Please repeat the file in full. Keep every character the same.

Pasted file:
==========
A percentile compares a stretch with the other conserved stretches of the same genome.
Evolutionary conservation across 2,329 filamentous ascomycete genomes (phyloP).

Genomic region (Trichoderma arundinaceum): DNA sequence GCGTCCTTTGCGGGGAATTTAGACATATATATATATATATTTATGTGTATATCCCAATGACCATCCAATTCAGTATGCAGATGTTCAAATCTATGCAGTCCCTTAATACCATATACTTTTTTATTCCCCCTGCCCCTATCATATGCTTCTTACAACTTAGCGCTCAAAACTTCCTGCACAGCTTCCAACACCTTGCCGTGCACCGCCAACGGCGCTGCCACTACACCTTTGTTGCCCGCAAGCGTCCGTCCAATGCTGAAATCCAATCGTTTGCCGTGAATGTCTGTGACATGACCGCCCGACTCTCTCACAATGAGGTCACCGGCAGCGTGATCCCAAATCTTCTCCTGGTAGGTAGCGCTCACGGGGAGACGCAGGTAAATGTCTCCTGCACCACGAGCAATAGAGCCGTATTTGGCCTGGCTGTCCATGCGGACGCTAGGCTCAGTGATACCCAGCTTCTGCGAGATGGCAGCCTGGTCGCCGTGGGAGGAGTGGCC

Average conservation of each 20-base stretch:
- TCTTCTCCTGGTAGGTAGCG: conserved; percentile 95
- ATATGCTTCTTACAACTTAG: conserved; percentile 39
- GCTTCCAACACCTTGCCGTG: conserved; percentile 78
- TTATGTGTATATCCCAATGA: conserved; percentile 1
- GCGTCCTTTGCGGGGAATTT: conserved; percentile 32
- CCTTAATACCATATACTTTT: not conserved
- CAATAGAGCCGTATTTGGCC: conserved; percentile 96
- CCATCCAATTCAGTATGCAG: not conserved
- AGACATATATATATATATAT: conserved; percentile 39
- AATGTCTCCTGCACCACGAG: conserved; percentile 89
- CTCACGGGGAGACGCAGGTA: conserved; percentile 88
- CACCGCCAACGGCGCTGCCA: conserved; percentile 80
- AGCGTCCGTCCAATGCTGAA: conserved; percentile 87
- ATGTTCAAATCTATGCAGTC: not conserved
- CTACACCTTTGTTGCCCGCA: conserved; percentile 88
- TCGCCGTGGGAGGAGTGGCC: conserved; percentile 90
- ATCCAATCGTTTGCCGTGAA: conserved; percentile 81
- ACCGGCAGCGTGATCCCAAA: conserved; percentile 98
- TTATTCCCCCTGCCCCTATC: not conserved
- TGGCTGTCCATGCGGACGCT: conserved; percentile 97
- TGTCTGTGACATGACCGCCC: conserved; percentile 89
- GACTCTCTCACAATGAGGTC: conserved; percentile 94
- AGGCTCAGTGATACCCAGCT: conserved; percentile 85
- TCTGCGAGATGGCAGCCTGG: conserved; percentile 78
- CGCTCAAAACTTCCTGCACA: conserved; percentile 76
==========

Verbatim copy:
A percentile compares a stretch with the other conserved stretches of the same genome.
Evolutionary conservation across 2,329 filamentous ascomycete genomes (phyloP).

Genomic region (Trichoderma arundinaceum): DNA sequence GCGTCCTTTGCGGGGAATTTAGACATATATATATATATATTTATGTGTATATCCCAATGACCATCCAATTCAGTATGCAGATGTTCAAATCTATGCAGTCCCTTAATACCATATACTTTTTTATTCCCCCTGCCCCTATCATATGCTTCTTACAACTTAGCGCTCAAAACTTCCTGCACAGCTTCCAACACCTTGCCGTGCACCGCCAACGGCGCTGCCACTACACCTTTGTTGCCCGCAAGCGTCCGTCCAATGCTGAAATCCAATCGTTTGCCGTGAATGTCTGTGACATGACCGCCCGACTCTCTCACAATGAGGTCACCGGCAGCGTGATCCCAAATCTTCTCCTGGTAGGTAGCGCTCACGGGGAGACGCAGGTAAATGTCTCCTGCACCACGAGCAATAGAGCCGTATTTGGCCTGGCTGTCCATGCGGACGCTAGGCTCAGTGATACCCAGCTTCTGCGAGATGGCAGCCTGGTCGCCGTGGGAGGAGTGGCC

Average conservation of each 20-base stretch:
- TCTTCTCCTGGTAGGTAGCG: conserved; percentile 95
- ATATGCTTCTTACAACTTAG: conserved; percentile 39
- GCTTCCAACACCTTGCCGTG: conserved; percentile 78
- TTATGTGTATATCCCAATGA: conserved; percentile 1
- GCGTCCTTTGCGGGGAATTT: conserved; percentile 32
- CCTTAATACCATATACTTTT: not conserved
- CAATAGAGCCGTATTTGGCC: conserved; percentile 96
- CCATCCAATTCAGTATGCAG: not conserved
- AGACATATATATATATATAT: conserved; percentile 39
- AATGTCTCCTGCACCACGAG: conserved; percentile 89
- CTCACGGGGAGACGCAGGTA: conserved; percentile 88
- CACCGCCAACGGCGCTGCCA: conserved; percentile 80
- AGCGTCCGTCCAATGCTGAA: conserved; percentile 87
- ATGTTCAAATCTATGCAGTC: not conserved
- CTACACCTTTGTTGCCCGCA: conserved; percentile 88
- TCGCCGTGGGAGGAGTGGCC: conserved; percentile 90
- ATCCAATCGTTTGCCGTGAA: conserved; percentile 81
- ACCGGCAGCGTGATCCCAAA: conserved; percentile 98
- TTATTCCCCCTGCCCCTATC: not conserved
- TGGCTGTCCATGCGGACGCT: conserved; percentile 97
- TGTCTGTGACATGACCGCCC: conserved; percentile 89
- GACTCTCTCACAATGAGGTC: conserved; percentile 94
- AGGCTCAGTGATACCCAGCT: conserved; percentile 85
- TCTGCGAGATGGCAGCCTGG: conserved; percentile 78
- CGCTCAAAACTTCCTGCACA: conserved; percentile 76